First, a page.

Tribal clashes in Sudan’s Darfur region have killed at least 48 people in the latest bout of violence, according to state media.
“The death toll from militia attacks in al-Geneina yesterday reached 48,” the SUNA news agency said on Sunday, referring to the capital of West Darfur state and quoting the local branch of the country’s doctors’ union.
“The bloody events which are still ongoing since Saturday morning have also left 97 wounded.”
Saturday’s clashes initially pitted the Massalit tribe against Arab nomads in al-Geneina, about two weeks after the United Nations and African Union ended a 13-year peacekeeping mission in Darfur.
The violence morphed into broader fighting involving armed militias in the area, which left several buildings, including houses, scorched.
At the time, fighting erupted when ethnic minority rebels rose up against the Arab-dominated government in Khartoum, which responded by recruiting and arming a notorious Arab-dominated militia known as the Janjaweed.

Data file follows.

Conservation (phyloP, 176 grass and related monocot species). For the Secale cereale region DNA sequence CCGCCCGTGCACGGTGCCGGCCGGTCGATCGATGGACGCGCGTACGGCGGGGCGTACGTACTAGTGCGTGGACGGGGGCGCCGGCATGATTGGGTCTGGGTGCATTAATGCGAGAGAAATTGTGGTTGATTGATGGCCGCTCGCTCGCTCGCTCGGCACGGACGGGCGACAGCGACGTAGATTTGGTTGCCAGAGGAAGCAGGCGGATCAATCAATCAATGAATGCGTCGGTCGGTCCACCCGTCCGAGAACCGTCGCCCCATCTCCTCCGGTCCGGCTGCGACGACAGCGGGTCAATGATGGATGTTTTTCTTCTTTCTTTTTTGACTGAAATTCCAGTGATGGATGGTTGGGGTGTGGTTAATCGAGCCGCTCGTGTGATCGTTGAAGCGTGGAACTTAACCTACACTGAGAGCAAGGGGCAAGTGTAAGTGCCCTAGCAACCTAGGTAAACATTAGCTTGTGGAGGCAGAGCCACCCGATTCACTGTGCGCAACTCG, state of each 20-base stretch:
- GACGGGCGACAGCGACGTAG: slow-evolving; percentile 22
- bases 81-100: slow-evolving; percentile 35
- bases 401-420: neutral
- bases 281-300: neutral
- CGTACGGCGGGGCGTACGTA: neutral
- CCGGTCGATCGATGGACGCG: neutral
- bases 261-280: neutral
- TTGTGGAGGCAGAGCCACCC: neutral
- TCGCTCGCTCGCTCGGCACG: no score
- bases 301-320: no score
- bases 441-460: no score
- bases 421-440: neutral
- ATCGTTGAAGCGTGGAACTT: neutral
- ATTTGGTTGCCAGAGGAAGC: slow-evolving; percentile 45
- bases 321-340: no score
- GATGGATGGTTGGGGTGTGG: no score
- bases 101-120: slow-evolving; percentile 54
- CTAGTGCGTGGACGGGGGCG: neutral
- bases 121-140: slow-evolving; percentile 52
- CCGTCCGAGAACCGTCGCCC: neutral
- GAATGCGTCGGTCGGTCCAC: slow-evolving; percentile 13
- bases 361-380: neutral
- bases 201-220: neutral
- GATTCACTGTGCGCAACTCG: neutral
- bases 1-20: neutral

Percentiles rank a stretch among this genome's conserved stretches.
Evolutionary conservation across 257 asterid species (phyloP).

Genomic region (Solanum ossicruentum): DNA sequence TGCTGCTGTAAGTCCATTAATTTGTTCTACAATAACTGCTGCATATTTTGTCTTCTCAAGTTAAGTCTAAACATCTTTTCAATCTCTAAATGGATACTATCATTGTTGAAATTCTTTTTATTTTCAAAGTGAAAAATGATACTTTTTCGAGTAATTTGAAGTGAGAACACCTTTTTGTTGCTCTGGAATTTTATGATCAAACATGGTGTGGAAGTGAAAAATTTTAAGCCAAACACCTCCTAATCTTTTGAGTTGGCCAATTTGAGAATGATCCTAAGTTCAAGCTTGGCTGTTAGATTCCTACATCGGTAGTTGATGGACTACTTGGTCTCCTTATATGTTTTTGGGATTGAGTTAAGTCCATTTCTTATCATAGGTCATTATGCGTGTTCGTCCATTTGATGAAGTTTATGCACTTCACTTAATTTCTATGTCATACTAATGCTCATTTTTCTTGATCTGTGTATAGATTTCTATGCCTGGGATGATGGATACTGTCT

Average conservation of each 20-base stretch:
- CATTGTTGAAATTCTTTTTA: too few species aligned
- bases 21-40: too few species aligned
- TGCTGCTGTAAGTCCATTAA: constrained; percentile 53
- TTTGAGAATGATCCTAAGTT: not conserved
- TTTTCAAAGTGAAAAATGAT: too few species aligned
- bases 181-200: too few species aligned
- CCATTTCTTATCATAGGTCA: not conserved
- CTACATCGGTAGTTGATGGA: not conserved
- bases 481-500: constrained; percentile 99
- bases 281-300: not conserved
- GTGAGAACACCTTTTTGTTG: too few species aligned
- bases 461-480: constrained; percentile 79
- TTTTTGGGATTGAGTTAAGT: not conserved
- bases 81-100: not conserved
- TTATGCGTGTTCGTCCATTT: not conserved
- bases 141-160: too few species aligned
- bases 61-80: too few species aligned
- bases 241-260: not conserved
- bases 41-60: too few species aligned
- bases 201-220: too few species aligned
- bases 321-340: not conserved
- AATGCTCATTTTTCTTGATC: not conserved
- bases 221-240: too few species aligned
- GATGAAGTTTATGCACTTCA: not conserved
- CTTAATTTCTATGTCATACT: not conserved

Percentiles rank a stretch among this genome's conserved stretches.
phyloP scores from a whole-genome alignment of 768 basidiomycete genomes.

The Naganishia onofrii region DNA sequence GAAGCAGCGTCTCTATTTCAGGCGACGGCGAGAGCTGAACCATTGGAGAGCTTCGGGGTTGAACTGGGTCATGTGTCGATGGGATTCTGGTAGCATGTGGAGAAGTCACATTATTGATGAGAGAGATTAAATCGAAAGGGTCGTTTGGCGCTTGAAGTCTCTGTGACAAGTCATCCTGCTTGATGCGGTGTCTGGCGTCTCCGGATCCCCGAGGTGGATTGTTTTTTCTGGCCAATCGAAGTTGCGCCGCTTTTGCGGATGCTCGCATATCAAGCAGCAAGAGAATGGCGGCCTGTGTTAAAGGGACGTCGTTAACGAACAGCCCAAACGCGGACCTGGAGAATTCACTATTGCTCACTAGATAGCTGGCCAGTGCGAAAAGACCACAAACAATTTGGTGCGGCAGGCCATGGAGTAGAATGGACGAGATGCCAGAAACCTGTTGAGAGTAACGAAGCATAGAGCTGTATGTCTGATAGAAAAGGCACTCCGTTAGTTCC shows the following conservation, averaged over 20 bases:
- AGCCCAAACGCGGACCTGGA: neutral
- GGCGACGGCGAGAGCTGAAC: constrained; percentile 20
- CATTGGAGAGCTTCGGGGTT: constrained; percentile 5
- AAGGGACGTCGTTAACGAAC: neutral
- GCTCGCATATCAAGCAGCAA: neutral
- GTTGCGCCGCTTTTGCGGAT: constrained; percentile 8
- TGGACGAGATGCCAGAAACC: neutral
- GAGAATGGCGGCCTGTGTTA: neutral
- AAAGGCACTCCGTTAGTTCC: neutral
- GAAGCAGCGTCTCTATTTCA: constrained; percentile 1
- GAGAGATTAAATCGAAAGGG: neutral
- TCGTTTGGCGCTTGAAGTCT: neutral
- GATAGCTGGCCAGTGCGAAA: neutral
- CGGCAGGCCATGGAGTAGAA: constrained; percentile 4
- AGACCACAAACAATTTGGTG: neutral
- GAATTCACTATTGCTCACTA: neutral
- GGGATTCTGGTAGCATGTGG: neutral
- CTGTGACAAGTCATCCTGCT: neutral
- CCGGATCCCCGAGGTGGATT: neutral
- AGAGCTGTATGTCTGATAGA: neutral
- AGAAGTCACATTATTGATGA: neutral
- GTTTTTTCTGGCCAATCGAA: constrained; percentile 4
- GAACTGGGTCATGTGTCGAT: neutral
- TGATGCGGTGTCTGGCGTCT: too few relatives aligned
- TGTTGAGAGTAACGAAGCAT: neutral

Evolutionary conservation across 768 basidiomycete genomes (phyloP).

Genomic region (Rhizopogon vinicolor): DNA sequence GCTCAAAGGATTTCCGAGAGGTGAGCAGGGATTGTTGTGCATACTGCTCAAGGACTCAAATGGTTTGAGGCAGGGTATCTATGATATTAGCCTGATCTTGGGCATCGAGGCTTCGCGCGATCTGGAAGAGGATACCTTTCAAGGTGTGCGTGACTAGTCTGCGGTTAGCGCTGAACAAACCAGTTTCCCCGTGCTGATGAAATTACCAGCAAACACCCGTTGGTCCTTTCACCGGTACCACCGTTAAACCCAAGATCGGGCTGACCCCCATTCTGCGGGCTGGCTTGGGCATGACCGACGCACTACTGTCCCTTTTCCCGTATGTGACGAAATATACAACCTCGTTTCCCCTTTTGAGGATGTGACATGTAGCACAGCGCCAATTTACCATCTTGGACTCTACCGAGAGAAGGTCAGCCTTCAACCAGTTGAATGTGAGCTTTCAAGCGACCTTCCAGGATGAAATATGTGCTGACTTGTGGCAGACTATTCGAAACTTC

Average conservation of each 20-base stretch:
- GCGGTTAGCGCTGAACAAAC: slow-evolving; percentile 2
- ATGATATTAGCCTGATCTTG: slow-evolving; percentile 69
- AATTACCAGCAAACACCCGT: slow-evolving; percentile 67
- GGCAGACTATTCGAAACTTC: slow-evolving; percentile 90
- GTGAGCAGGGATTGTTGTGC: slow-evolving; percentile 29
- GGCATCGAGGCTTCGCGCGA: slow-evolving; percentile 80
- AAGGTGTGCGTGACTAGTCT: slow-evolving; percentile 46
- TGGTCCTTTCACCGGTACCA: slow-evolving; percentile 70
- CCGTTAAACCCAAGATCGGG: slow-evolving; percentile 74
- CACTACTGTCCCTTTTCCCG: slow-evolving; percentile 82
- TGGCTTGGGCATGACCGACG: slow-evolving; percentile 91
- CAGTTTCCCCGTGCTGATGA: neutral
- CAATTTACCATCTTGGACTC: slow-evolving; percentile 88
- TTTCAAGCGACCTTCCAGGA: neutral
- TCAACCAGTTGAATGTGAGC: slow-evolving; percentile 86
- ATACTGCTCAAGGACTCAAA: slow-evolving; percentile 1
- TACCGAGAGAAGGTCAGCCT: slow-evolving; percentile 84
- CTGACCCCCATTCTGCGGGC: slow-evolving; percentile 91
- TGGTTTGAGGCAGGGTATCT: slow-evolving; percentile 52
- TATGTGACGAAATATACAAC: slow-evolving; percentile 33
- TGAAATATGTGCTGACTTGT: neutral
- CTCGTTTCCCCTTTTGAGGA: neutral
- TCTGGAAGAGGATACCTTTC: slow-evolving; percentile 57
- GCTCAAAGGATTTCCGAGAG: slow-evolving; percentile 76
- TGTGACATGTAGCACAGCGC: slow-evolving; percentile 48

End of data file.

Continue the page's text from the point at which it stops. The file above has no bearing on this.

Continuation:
The main conflict has subsided over the years but ethnic and tribal clashes still flare up periodically, largely pitting nomadic Arab pastoralists against settled farmers from non-Arab ethnic groups.
The violence often centres on land and access to water.
Sudan is undergoing a tumultuous political transition after the overthrow of longtime President Omar al-Bashir in April 2019 after mass protests against his rule.
The transitional government, a power-sharing arrangement comprising generals and civilian figures, has pushed to build peace with rebel groups in Sudan’s main conflict zones, including Darfur.
But two rebel groups refused to join a recent peace deal, including the Sudan Liberation Movement (SLM) faction led by Abdelwahid Nour, which is believed to maintain considerable support in Darfur.
The hybrid UN African Union Mission in Darfur (UNAMID) formally ended its operations on December 31 last year.
It plans a phased withdrawal of its 8,000 armed and civilian personnel within six months.
Source: Ghanaian Times